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SIGIA-L Mail Archives: Re: SIGIA-L: future directions for IA

Re: SIGIA-L: future directions for IA

From: christina wodtke (
Date: Fri Aug 24 2001 - 21:05:50 EDT

> > it often seems to me that what we talk about on the email list isn't the
> as Lou's IA book
> > and insofar as that is true, it seems to me that we still have not well
understood the concepts.

When Peter Morville joined the SF cocktail hour, I was teasing him that the
IA in San Francisco was radically different from the Argus IA, and that
there was west coast IA and Midwest IA (like east coast and west coast

West coast IA (or maybe it's just san francisco agency IA) is very focused
on interaction design and user experience. Midwest IA is very focused on
information organization for retrieval purposes.

Thus you get conversations that stray into metadata and xml on one side, and
conversations that stray into usability testing and GUI standards on the
other. Mostly we overlap a lot, but the focus seems quite different to me.

I plan to write this up eventually, but after doing my big survey on
I started to formulate this model of information architecture that consist
of three parts

1) content architecture (polar bear style) that has a concentration on the
organization of information for easy retrieval.
2) interaction design (about face) which as all about architecting for use,
to accomplish tasks, much more application oriented.
3) information design (wurman's information architects) What concentrates on
both organizing information for comprehension but also concerns itself with
gui design.

For information architecture for the web, this makes the greatest amount of
sense. One can then organize information, design systems for retrieval and
use, and create ways to access and comprehend. Almost all websites are
combination of these elements, so I feel that with these three
concentrations of skills, IA's are well equipped.

Some of you may be asking where the user is in this model? Well I would say
that user-centered is an approach, not a unique skill, and one can do
user-centered IA, user-centered design, user-centered anything... one is a
layer that fits over the other. Whether this requires two people (a
usability specialist and an ia) or one (a user-centered ia) is up to the
organization of the company. I personally prefer the first, for a number of
reasons I've articulated in the past.

And since this is an approach, that means there can be other approaches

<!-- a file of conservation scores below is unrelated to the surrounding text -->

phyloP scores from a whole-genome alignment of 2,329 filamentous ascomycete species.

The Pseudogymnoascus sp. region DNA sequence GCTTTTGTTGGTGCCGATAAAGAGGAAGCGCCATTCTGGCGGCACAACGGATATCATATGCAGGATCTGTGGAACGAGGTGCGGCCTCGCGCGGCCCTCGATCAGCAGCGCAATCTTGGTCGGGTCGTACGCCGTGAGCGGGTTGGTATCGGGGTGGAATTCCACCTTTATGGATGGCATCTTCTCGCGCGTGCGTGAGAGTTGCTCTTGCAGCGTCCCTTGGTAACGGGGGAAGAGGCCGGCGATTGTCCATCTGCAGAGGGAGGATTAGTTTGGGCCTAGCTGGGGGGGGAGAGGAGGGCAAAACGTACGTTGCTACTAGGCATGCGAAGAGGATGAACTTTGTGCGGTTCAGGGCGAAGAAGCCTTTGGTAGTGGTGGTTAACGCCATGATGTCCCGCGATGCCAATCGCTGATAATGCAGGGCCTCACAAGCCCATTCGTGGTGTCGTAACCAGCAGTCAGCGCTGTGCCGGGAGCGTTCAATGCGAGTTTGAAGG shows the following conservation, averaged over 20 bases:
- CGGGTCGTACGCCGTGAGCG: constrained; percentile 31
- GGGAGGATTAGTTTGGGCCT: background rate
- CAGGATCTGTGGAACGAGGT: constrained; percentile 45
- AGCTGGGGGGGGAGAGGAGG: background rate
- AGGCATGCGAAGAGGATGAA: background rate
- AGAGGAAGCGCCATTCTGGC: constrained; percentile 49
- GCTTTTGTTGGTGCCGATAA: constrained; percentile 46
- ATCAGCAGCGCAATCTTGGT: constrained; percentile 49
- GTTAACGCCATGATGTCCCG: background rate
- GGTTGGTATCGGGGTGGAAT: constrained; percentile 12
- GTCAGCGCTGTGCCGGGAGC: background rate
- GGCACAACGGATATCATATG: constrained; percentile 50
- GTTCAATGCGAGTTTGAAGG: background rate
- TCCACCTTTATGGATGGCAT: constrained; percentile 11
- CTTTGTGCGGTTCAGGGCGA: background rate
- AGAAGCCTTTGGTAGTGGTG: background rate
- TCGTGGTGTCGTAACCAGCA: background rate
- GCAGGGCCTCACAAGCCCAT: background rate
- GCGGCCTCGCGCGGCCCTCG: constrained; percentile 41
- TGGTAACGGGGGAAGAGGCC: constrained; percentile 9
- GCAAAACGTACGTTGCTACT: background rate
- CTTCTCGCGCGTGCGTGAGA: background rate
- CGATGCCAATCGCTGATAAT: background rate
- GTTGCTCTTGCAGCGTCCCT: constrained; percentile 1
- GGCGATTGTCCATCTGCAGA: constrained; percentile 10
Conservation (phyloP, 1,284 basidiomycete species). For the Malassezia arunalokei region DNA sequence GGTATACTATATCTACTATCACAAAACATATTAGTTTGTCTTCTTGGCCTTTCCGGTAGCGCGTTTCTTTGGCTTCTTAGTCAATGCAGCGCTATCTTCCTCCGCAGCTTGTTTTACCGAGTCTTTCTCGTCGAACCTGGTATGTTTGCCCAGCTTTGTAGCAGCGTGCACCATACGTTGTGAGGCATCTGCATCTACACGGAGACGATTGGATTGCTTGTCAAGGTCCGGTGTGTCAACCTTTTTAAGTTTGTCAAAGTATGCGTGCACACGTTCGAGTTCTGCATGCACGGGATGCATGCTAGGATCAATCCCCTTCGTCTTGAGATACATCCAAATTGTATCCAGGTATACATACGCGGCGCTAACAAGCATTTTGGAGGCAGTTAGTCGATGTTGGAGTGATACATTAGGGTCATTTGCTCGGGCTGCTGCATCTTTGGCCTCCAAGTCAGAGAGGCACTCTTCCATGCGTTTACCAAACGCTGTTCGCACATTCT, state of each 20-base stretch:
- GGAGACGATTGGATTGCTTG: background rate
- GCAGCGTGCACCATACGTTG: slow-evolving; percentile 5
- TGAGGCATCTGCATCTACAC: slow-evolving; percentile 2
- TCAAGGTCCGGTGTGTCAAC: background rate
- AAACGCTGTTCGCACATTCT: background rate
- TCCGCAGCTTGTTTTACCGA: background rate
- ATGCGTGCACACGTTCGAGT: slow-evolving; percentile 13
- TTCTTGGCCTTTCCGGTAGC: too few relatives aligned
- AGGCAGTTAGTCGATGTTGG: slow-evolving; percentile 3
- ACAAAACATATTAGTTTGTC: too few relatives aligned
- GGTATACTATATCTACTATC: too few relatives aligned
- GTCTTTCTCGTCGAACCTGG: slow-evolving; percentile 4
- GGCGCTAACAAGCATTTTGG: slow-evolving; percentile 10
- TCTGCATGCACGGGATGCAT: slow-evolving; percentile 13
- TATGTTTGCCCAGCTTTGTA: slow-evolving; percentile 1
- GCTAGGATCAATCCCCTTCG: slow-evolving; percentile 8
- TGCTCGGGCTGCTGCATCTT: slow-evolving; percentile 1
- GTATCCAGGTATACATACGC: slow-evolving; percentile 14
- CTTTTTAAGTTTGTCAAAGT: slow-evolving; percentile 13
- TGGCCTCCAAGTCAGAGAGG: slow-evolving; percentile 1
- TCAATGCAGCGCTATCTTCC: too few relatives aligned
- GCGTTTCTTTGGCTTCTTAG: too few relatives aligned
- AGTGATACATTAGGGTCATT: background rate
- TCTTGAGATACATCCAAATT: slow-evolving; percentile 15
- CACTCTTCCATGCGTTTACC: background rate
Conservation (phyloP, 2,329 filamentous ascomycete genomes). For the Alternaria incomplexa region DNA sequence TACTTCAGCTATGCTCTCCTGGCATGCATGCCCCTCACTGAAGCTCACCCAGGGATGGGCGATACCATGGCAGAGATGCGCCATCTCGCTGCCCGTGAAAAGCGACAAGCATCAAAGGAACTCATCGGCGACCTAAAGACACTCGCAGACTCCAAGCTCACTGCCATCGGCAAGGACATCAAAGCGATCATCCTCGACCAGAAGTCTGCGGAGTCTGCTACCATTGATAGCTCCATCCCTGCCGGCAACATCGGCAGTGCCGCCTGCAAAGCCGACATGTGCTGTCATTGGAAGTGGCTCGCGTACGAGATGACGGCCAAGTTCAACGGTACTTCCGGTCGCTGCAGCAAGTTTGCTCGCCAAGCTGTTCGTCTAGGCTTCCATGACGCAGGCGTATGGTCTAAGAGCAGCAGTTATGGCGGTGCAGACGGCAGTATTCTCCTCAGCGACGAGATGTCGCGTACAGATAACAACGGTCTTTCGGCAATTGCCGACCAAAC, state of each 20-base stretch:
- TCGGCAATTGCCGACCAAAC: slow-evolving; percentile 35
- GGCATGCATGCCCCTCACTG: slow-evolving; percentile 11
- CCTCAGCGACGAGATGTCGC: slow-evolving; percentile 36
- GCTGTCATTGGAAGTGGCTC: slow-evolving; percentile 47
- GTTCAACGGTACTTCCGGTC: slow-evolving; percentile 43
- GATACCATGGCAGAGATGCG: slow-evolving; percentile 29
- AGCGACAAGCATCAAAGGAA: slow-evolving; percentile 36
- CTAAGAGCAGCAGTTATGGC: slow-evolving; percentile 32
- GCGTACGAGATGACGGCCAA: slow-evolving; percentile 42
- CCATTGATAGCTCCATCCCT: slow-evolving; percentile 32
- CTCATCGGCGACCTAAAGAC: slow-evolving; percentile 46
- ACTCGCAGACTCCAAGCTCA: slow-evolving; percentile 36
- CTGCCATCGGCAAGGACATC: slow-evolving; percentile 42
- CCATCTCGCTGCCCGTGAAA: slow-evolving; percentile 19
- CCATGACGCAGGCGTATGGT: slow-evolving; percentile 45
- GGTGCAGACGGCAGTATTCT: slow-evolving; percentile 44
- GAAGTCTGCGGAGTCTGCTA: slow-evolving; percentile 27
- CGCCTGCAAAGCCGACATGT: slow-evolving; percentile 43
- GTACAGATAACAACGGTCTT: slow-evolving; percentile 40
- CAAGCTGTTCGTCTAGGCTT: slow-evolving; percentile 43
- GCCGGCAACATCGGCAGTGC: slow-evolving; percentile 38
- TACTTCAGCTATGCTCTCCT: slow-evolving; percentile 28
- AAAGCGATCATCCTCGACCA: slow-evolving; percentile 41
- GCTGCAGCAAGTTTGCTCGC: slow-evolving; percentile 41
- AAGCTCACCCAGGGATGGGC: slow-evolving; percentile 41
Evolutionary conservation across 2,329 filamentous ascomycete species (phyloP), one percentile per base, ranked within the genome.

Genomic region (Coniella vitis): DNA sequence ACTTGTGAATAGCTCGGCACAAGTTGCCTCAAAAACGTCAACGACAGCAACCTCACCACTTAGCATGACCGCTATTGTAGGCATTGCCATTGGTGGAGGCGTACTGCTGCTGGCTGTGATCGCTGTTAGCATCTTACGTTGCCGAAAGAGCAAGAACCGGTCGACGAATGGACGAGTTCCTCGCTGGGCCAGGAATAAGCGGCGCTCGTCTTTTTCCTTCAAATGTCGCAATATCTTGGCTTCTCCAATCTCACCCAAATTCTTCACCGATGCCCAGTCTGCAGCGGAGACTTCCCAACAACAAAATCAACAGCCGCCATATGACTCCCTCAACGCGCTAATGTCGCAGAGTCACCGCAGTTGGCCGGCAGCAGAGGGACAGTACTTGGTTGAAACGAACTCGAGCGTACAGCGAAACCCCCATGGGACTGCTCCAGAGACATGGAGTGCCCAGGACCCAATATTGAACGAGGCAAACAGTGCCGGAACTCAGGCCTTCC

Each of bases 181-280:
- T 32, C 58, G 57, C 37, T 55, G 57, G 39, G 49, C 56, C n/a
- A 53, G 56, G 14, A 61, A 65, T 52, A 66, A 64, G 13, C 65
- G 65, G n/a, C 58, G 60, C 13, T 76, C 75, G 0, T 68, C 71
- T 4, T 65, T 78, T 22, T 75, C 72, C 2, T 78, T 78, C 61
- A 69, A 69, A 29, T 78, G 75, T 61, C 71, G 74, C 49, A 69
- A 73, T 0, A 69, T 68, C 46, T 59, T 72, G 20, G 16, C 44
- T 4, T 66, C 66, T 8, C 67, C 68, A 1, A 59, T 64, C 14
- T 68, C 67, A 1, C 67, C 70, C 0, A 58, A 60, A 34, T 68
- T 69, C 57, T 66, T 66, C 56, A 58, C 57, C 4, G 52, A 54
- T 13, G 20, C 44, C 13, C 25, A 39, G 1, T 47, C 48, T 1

So, to turn my attention to the Lou post--

Lou and I been bantering off list on his blog entry. My feeling is that his
list included a lot of the meat of what we are doing already, but not
talking about on the list for whatever reasons.

*Distinguishing users' information needs
If one is practicing user-centered IA, and you are doing content
architecture, you are practicing this. Who is the user, and what are their
needs in retrieving the information on a given site is core to the work of
any content-rich site's IA, be it IHT or epicurious. Carbon IQ is doing a
lot of this for our clients, I'm going to guess we are not that unique.

*Determining content granularity and
*Understanding and using metadata
There is a reason XML talks keep showing up at the IA summits.. Hopefully
someone is making the connection right now.... Controlled vocabularies are
key to search, especially search/browse cross use such as yahoo has been
doing for years.

*Developing hybrid architectures
The nature of the web is almost all architectures are hybrid. Take
egreetings: one had to design 1st and information retrieval system that
allowed a user to successfully find a desirable card from one of multiple
mental models of seeking (occasion, recipient, mood) then *send* it, track
it, reply to it... from content architecture to interaction design with a
fine veneer of information design on top we have a fine hybrid. I can point
to everyone's favorite example Amazon, which mixes browse architecture,
recommendation engines, search and susceptible moments... We're doing it.

(mini-topic drift: does Amazon have IA's? How much great IA is being done by

*Presenting search results better
Is Avi in the house? And does this belong to AI's in their information
design role, or does this belong to designers?

*Rolling out enterprise-wide architectures
And now we are back to what some folks call big IA....

I don't always agree with this idea that we need a CIAO, but I do believe we
need a CUXO-- we need one person who holds the vision and assures a
consistent user experience across the company's properties in order to
protect the brand. And this is so much bigger than our little slice of the

but we might be a cherry in that pie.

Gotta go,


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